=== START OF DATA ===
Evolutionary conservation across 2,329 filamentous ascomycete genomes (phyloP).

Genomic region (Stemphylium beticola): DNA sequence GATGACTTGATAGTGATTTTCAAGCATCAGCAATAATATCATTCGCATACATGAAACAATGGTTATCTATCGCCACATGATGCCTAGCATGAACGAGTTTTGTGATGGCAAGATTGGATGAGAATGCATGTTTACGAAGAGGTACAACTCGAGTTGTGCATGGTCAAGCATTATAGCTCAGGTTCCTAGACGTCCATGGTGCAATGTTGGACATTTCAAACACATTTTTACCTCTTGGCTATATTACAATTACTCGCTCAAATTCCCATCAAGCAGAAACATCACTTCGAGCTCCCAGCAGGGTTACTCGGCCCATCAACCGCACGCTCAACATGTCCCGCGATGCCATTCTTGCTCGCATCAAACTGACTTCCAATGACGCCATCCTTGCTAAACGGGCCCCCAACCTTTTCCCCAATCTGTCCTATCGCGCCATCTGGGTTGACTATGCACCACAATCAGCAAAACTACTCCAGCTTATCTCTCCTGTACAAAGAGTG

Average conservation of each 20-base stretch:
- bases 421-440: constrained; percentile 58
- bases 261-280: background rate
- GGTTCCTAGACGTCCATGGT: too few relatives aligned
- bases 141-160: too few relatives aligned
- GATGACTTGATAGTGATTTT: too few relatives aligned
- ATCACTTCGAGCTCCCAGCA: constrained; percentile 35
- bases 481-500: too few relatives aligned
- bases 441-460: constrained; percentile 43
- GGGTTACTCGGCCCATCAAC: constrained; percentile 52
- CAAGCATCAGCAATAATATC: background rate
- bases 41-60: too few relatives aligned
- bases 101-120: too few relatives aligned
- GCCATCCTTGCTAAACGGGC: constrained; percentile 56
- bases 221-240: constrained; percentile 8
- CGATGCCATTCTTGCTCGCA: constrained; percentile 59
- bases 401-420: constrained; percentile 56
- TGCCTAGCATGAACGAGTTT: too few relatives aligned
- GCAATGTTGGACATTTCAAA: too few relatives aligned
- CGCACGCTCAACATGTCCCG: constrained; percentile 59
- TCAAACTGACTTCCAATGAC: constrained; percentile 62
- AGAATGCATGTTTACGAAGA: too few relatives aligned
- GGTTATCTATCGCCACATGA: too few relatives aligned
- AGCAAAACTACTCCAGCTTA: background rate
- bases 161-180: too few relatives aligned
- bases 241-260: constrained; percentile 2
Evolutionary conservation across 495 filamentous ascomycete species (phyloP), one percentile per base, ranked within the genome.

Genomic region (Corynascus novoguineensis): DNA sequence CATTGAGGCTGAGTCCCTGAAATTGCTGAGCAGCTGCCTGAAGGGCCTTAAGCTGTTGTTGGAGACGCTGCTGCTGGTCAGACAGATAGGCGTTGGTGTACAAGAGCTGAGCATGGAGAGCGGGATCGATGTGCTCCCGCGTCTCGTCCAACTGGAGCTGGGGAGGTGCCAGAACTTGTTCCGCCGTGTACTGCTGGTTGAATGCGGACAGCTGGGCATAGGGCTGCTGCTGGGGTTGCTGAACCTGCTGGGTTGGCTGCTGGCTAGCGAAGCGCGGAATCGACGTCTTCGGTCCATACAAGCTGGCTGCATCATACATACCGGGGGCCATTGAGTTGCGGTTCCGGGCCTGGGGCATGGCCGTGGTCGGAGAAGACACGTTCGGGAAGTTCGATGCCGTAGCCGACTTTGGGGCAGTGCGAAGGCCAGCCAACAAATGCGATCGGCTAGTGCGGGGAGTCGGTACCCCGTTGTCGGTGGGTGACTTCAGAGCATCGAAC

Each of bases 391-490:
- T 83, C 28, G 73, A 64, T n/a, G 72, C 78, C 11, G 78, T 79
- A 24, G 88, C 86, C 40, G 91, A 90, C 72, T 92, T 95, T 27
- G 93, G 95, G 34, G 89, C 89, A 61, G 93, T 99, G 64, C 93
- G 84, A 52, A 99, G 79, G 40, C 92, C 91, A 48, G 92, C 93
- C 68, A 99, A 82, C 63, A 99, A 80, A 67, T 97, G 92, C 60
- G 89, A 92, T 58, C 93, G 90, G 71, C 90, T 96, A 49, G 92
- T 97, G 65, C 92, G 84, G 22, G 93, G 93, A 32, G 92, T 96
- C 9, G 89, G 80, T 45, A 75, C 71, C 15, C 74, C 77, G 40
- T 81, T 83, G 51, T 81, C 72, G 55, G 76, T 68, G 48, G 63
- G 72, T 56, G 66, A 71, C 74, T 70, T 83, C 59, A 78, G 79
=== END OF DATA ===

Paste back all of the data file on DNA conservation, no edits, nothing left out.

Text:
Evolutionary conservation across 2,329 filamentous ascomycete genomes (phyloP).

Genomic region (Stemphylium beticola): DNA sequence GATGACTTGATAGTGATTTTCAAGCATCAGCAATAATATCATTCGCATACATGAAACAATGGTTATCTATCGCCACATGATGCCTAGCATGAACGAGTTTTGTGATGGCAAGATTGGATGAGAATGCATGTTTACGAAGAGGTACAACTCGAGTTGTGCATGGTCAAGCATTATAGCTCAGGTTCCTAGACGTCCATGGTGCAATGTTGGACATTTCAAACACATTTTTACCTCTTGGCTATATTACAATTACTCGCTCAAATTCCCATCAAGCAGAAACATCACTTCGAGCTCCCAGCAGGGTTACTCGGCCCATCAACCGCACGCTCAACATGTCCCGCGATGCCATTCTTGCTCGCATCAAACTGACTTCCAATGACGCCATCCTTGCTAAACGGGCCCCCAACCTTTTCCCCAATCTGTCCTATCGCGCCATCTGGGTTGACTATGCACCACAATCAGCAAAACTACTCCAGCTTATCTCTCCTGTACAAAGAGTG

Average conservation of each 20-base stretch:
- bases 421-440: constrained; percentile 58
- bases 261-280: background rate
- GGTTCCTAGACGTCCATGGT: too few relatives aligned
- bases 141-160: too few relatives aligned
- GATGACTTGATAGTGATTTT: too few relatives aligned
- ATCACTTCGAGCTCCCAGCA: constrained; percentile 35
- bases 481-500: too few relatives aligned
- bases 441-460: constrained; percentile 43
- GGGTTACTCGGCCCATCAAC: constrained; percentile 52
- CAAGCATCAGCAATAATATC: background rate
- bases 41-60: too few relatives aligned
- bases 101-120: too few relatives aligned
- GCCATCCTTGCTAAACGGGC: constrained; percentile 56
- bases 221-240: constrained; percentile 8
- CGATGCCATTCTTGCTCGCA: constrained; percentile 59
- bases 401-420: constrained; percentile 56
- TGCCTAGCATGAACGAGTTT: too few relatives aligned
- GCAATGTTGGACATTTCAAA: too few relatives aligned
- CGCACGCTCAACATGTCCCG: constrained; percentile 59
- TCAAACTGACTTCCAATGAC: constrained; percentile 62
- AGAATGCATGTTTACGAAGA: too few relatives aligned
- GGTTATCTATCGCCACATGA: too few relatives aligned
- AGCAAAACTACTCCAGCTTA: background rate
- bases 161-180: too few relatives aligned
- bases 241-260: constrained; percentile 2
Evolutionary conservation across 495 filamentous ascomycete species (phyloP), one percentile per base, ranked within the genome.

Genomic region (Corynascus novoguineensis): DNA sequence CATTGAGGCTGAGTCCCTGAAATTGCTGAGCAGCTGCCTGAAGGGCCTTAAGCTGTTGTTGGAGACGCTGCTGCTGGTCAGACAGATAGGCGTTGGTGTACAAGAGCTGAGCATGGAGAGCGGGATCGATGTGCTCCCGCGTCTCGTCCAACTGGAGCTGGGGAGGTGCCAGAACTTGTTCCGCCGTGTACTGCTGGTTGAATGCGGACAGCTGGGCATAGGGCTGCTGCTGGGGTTGCTGAACCTGCTGGGTTGGCTGCTGGCTAGCGAAGCGCGGAATCGACGTCTTCGGTCCATACAAGCTGGCTGCATCATACATACCGGGGGCCATTGAGTTGCGGTTCCGGGCCTGGGGCATGGCCGTGGTCGGAGAAGACACGTTCGGGAAGTTCGATGCCGTAGCCGACTTTGGGGCAGTGCGAAGGCCAGCCAACAAATGCGATCGGCTAGTGCGGGGAGTCGGTACCCCGTTGTCGGTGGGTGACTTCAGAGCATCGAAC

Each of bases 391-490:
- T 83, C 28, G 73, A 64, T n/a, G 72, C 78, C 11, G 78, T 79
- A 24, G 88, C 86, C 40, G 91, A 90, C 72, T 92, T 95, T 27
- G 93, G 95, G 34, G 89, C 89, A 61, G 93, T 99, G 64, C 93
- G 84, A 52, A 99, G 79, G 40, C 92, C 91, A 48, G 92, C 93
- C 68, A 99, A 82, C 63, A 99, A 80, A 67, T 97, G 92, C 60
- G 89, A 92, T 58, C 93, G 90, G 71, C 90, T 96, A 49, G 92
- T 97, G 65, C 92, G 84, G 22, G 93, G 93, A 32, G 92, T 96
- C 9, G 89, G 80, T 45, A 75, C 71, C 15, C 74, C 77, G 40
- T 81, T 83, G 51, T 81, C 72, G 55, G 76, T 68, G 48, G 63
- G 72, T 56, G 66, A 71, C 74, T 70, T 83, C 59, A 78, G 79